12 Animal Stereotypes and the Truth Behind Them

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 Do elephants really have good memories? Are owls really wise, and are sloths really lazy? Ever since the beginning of civilization, human beings have relentlessly anthropormorphized wild animals, to the extent that it can often be difficult to separate myth from fact, even in our modern, supposedly scientific age. On the following images, we'll describe 12 widely believed animal stereotypes, and how closely they conform to reality.

01
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Are Owls Really Wise?

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Folks think owls are wise for the same reason they think people who wear glasses are smart: unusually big eyes are taken as a sign of intelligence. And the eyes of owls aren't only unusually big; they are undeniably huge, taking up so much room in these birds' skulls that they can't even turn in their sockets (an owl has to move its entire head, rather than its eyes, to look in different directions). The myth of the "wise owl" dates back to ancient Greece, where an owl was the mascot of Athena, the goddess of wisdom — but the truth is that owls aren't any smarter than other birds, and are far surpassed in intelligence by comparatively small-eyed crows and ravens.

02
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Do Elephants Really Have Good Memories?

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"An elephant never forgets," goes the old proverb — and in this case, there's more than a bit of truth. Not only do elephants have comparatively bigger brains than other mammals, but they also have surprisingly advanced cognitive abilities: elephants can "remember" the faces of their fellow herd members, and even recognize individuals whom they've met only once, briefly, years before. The matriarchs of elephant herds have also been known to memorize the locations of watering holes, and there is anecdotal evidence of elephants "remembering" deceased companions by gently fondling their bones. (As to another stereotype about elephants, that they're afraid of mice, that can be chalked up to the fact that elephants are easily spooked — it's not the mouse, ​per se, but the sudden wriggling movement.)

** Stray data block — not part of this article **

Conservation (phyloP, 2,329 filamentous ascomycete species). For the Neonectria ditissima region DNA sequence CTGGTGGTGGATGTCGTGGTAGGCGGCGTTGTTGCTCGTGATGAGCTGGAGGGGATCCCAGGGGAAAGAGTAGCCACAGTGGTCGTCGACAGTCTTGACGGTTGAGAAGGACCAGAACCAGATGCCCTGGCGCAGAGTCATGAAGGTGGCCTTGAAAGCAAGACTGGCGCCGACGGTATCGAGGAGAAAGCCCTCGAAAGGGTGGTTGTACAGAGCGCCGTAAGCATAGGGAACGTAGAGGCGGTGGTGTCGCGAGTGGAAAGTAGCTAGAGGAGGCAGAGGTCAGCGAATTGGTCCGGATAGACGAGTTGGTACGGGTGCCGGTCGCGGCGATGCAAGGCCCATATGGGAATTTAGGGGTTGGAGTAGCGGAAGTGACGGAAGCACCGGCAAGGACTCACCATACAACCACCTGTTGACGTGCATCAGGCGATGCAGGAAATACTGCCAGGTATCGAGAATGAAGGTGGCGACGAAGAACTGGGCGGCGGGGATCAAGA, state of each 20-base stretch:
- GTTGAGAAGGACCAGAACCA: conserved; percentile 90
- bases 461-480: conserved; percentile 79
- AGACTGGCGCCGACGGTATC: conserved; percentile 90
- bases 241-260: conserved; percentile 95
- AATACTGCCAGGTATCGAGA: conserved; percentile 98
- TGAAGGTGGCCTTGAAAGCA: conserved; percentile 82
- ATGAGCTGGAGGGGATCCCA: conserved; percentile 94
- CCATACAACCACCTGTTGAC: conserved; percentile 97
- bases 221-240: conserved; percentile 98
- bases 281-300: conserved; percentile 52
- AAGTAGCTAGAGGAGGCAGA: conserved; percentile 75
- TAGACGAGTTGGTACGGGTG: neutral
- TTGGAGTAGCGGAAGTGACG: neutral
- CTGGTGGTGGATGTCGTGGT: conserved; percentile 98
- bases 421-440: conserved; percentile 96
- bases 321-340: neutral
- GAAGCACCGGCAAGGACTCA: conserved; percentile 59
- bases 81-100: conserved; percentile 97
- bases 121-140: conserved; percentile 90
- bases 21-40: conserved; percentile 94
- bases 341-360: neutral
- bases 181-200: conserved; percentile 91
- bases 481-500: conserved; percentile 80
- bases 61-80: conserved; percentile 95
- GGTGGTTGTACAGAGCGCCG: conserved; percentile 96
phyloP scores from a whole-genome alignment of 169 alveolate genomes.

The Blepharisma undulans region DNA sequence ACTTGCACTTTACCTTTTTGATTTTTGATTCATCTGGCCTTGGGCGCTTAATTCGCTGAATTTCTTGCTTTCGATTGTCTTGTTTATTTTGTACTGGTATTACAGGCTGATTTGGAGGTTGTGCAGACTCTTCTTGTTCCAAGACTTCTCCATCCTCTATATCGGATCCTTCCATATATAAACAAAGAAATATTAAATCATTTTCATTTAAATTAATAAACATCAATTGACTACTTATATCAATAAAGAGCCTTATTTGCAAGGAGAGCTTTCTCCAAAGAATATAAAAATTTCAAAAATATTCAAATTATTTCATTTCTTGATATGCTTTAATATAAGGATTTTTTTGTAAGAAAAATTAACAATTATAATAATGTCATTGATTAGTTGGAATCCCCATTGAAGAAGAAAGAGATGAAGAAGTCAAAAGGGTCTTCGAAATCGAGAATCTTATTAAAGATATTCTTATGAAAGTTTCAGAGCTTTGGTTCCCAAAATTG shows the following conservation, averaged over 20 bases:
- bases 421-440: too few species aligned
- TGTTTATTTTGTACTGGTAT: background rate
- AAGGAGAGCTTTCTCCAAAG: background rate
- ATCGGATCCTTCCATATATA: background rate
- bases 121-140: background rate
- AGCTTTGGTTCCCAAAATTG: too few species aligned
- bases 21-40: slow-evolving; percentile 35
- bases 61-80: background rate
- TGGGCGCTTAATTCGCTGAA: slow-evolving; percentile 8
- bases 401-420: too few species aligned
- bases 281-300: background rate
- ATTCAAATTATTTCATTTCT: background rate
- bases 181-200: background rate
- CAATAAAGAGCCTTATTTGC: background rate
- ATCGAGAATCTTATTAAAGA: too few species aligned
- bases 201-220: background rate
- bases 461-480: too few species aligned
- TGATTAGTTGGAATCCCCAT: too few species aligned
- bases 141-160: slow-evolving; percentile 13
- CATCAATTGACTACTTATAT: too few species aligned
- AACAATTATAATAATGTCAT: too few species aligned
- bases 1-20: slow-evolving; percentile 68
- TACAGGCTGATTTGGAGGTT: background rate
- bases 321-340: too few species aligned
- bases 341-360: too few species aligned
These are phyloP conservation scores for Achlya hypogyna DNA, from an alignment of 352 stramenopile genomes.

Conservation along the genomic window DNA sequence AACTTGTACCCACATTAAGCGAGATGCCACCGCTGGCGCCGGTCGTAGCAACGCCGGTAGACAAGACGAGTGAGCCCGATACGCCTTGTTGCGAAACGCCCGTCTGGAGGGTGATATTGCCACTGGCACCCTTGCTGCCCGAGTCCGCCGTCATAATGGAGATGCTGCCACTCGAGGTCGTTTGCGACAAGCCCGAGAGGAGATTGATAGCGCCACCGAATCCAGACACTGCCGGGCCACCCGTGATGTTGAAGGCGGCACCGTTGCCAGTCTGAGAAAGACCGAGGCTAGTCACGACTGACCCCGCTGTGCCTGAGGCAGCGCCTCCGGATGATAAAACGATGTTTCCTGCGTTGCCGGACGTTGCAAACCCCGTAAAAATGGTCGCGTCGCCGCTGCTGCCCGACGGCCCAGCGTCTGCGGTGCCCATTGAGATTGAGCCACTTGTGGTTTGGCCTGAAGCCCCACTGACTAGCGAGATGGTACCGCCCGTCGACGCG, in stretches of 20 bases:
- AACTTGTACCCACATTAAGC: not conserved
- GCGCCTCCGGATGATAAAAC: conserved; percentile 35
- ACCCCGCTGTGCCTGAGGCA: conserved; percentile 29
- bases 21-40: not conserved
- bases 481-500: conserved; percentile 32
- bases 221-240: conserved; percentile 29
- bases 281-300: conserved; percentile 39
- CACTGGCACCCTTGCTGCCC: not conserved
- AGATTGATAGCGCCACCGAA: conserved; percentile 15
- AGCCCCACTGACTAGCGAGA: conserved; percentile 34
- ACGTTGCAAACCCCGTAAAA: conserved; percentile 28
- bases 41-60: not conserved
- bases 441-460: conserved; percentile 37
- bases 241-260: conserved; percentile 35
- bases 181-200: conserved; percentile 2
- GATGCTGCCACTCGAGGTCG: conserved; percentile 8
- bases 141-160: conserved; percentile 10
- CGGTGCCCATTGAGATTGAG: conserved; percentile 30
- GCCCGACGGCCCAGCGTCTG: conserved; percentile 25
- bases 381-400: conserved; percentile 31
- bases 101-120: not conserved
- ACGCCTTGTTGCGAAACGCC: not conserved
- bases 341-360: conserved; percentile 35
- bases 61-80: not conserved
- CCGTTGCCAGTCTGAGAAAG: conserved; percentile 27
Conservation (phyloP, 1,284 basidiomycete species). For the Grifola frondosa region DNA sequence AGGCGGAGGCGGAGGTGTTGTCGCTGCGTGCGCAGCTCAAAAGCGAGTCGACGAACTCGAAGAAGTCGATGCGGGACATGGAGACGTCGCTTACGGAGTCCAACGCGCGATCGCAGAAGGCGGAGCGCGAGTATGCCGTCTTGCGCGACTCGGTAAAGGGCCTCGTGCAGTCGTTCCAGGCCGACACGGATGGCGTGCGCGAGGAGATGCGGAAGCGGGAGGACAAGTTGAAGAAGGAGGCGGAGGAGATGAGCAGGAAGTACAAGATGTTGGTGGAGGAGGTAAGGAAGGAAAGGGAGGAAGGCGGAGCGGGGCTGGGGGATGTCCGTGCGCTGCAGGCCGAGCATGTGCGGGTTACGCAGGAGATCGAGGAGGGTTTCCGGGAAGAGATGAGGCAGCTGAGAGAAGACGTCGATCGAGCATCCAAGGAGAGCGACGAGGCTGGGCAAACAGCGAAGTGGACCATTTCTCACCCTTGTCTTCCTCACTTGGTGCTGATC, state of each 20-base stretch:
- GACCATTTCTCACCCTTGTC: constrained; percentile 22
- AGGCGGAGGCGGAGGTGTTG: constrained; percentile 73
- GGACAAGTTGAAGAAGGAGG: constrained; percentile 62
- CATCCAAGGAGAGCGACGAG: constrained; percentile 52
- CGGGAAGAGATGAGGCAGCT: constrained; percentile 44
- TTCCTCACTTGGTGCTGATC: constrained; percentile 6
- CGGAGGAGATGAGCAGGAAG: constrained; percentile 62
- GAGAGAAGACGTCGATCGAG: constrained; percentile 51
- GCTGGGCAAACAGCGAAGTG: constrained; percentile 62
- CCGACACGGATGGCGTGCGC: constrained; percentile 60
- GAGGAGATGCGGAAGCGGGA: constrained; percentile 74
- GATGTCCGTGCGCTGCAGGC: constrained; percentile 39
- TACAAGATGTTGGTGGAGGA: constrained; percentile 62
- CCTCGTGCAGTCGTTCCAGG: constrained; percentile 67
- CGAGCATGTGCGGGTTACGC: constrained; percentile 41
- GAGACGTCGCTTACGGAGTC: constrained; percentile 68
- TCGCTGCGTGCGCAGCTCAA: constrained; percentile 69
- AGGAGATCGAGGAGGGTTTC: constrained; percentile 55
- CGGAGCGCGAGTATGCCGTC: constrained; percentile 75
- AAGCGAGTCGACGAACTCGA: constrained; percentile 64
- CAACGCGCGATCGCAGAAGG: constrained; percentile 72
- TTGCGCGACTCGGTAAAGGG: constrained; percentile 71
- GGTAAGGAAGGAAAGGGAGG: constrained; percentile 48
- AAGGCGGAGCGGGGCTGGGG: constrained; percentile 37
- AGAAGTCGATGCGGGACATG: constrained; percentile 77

03
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Do Pigs Really Eat Like Pigs?

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Well, yes, tautologically speaking, pigs really eat like pigs — just as wolves really eat like wolves and lions really eat like lions. But will pigs actually gorge themselves to the point of throwing up? Not a chance: like most animals, a pig will only eat as much as it needs in order to survive, and if it does appear to overeat (from a human perspective) that's only because it hasn't eaten for a while or it senses that it won't be eating again any time soon. Most likely, the saying "eats like a pig" derives from the unpleasant noise these animals make when chowing down their grub, as well as the fact that pigs are omnivorous, subsisting on green plants, grains, fruits, and pretty much any small animals they can unearth with their blunt snouts.